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Cathal Brugha

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Cathal Brugha
Minister for Defence
In office
1 April 1919 – 9 January 1922
PresidentÉamon de Valera
Preceded byRichard Mulcahy
Succeeded byRichard Mulcahy
Ceann Comhairle of Dáil Éireann
In office
21 January 1919 – 22 January 1919
DeputyJohn J. O'Kelly
Preceded byOffice established
Succeeded byCount Plunkett
President of Dáil Éireann
In office
21 January 1919 – 1 April 1919
Preceded byNew office
Succeeded byÉamon de Valera (as President of the Irish Republic)
Chief of Staff of the Irish Republican Army
In office
27 October 1917 – 23 March 1918
Preceded byNew office
Succeeded byRichard Mulcahy
Teachta Dála
In office
May 1921 – 7 July 1922
ConstituencyWaterford–Tipperary East
In office
December 1918 – May 1921
ConstituencyWaterford County
Personal details
Charles William St John Burgess

(1874-07-18)18 July 1874
Dublin, Ireland
Died7 July 1922(1922-07-07) (aged 47)
Dublin, Ireland
Resting placeGlasnevin Cemetery, Glasnevin, Dublin, Ireland
(m. 1912)
Children6, including Ruairí
EducationBelvedere College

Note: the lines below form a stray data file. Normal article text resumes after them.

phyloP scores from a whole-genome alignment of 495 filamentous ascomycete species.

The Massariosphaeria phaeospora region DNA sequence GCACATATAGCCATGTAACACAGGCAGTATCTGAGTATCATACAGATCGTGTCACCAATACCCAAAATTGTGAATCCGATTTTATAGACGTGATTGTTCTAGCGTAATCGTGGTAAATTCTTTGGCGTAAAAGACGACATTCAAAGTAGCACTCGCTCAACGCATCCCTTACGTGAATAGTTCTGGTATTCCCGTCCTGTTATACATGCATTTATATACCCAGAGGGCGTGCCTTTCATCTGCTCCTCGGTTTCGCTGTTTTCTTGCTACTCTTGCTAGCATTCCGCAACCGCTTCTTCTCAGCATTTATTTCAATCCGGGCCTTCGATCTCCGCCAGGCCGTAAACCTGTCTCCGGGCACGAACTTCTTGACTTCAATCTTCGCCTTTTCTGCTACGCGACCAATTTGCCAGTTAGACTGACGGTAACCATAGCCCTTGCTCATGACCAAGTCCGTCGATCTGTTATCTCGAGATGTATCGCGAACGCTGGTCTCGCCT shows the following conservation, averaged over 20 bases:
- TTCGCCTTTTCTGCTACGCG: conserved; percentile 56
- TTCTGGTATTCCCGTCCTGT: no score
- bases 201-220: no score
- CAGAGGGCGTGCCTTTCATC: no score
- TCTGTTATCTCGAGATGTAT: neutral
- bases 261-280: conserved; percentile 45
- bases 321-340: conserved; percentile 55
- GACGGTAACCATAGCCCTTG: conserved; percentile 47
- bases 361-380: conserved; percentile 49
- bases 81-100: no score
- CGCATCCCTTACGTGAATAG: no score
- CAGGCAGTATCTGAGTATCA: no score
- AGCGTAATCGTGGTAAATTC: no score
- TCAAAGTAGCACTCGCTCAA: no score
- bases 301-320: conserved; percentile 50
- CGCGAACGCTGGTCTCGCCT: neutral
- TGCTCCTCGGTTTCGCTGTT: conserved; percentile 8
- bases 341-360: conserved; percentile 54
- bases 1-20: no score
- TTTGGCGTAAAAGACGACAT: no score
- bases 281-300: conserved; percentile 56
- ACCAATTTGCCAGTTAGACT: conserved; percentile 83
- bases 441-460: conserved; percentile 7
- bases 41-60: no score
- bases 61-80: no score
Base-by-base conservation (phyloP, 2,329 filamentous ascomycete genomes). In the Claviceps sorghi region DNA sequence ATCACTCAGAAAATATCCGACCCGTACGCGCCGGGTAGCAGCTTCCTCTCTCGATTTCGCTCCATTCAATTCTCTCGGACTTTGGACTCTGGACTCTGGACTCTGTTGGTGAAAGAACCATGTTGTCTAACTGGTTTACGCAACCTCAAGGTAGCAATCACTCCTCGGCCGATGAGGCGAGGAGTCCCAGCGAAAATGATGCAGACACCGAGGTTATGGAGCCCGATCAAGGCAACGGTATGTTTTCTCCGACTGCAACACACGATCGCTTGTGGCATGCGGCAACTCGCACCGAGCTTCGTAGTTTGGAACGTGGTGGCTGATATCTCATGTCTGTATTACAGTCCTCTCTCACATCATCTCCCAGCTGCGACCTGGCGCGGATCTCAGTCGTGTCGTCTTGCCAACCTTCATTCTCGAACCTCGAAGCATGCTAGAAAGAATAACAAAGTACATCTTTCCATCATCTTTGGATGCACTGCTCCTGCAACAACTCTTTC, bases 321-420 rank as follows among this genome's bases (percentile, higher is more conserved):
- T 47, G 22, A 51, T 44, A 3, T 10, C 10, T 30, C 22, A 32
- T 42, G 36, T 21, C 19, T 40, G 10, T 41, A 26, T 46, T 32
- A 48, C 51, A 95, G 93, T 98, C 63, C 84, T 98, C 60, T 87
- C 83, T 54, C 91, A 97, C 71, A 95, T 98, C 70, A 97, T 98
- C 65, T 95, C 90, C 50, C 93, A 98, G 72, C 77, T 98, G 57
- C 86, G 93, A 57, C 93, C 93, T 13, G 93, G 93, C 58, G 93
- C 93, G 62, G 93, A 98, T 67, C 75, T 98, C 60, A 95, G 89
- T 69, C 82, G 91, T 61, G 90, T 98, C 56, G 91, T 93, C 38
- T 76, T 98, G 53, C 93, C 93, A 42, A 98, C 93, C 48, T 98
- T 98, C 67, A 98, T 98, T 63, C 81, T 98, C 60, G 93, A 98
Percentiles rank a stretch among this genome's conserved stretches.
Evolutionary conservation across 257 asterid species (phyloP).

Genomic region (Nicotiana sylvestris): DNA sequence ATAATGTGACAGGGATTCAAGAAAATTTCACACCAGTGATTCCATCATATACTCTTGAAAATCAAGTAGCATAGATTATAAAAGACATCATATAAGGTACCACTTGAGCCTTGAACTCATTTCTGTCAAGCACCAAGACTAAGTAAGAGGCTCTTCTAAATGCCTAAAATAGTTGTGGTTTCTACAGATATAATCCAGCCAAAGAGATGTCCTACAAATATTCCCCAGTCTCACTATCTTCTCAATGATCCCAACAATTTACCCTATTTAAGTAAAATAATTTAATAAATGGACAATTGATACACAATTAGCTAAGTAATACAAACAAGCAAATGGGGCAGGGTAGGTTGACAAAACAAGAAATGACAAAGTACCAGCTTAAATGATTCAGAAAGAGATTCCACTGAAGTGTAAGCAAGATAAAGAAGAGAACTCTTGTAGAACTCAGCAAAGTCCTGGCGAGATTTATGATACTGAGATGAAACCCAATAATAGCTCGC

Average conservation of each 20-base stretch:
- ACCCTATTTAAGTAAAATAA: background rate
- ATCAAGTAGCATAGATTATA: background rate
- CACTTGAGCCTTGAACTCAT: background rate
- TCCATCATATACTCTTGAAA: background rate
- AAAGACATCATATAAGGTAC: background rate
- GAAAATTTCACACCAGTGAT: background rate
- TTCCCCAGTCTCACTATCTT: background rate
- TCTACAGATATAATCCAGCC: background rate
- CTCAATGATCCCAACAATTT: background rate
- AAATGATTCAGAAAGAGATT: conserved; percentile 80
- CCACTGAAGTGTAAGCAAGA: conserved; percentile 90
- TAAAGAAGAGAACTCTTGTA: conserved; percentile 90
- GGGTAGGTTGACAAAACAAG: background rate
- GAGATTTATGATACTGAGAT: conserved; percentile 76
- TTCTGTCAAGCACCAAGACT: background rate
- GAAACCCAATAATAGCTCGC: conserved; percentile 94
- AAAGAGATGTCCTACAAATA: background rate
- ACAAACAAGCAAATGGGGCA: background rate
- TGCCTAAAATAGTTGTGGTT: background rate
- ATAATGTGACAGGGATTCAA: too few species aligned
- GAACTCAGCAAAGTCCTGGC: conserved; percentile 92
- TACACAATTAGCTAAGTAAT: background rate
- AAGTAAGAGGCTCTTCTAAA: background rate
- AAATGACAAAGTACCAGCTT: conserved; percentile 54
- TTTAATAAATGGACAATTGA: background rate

Military service
Years of service1913–1922
RankChief of Staff

Cathal Brugha (Irish pronunciation: [ˈkahəlˠ ˈbˠɾˠuː]; born Charles William St John Burgess; 18 July 1874 – 7 July 1922) was an Irish republican politician who served as Minister for Defence from 1919 to 1922, Ceann Comhairle of Dáil Éireann in January 1919, the first president of Dáil Éireann from January 1919 to April 1919 and Chief of Staff of the Irish Republican Army from 1917 to 1918. He served as a Teachta Dála (TD) from 1918 to 1922.[1]

He was active in the Easter Rising, the Irish War of Independence and the Irish Civil War, and was the first Ceann Comhairle (chairman) of Dáil Éireann as well as the president of Dáil Éireann, the then title of the head of government.

Early life[edit]

Brugha was born in Dublin, of mixed Roman Catholic and Protestant parentage. He was the tenth child in a family of fourteen. His father, Thomas, was a cabinet maker and antique dealer who had been disinherited by his family for marrying an Irish Catholic, Maryanne Flynn.[2]

Brugha attended Colmcille Schools on Dominick Street[3] until 1888 when he moved to Belvedere College. He had intended to study medicine but this did not come to fruition after his father's business failed in 1890. Brugha was seen as an austere figure, not very different from Éamon de Valera, and was known not to smoke cigarettes, swear or drink alcohol.[4]

Political activity[edit]

In 1899, Brugha joined the Gaelic League, and he subsequently changed his name from Charles Burgess to Cathal Brugha.[5] [6] He met his future wife, Kathleen Kingston, at an Irish class in Birr, County Offaly, and they married in 1912 in the Church of Three Patrons in Rathgar (where fellow Belvederean James Joyce had sung in the choir before leaving for Europe).[2] They had six children, five girls and one boy. Brugha became actively involved in the Irish Republican Brotherhood (IRB); in 1913, he became a lieutenant in the Irish Volunteers. He led a group of twenty Volunteers to receive the arms smuggled into Ireland in the Howth gun-running of 1914.[2]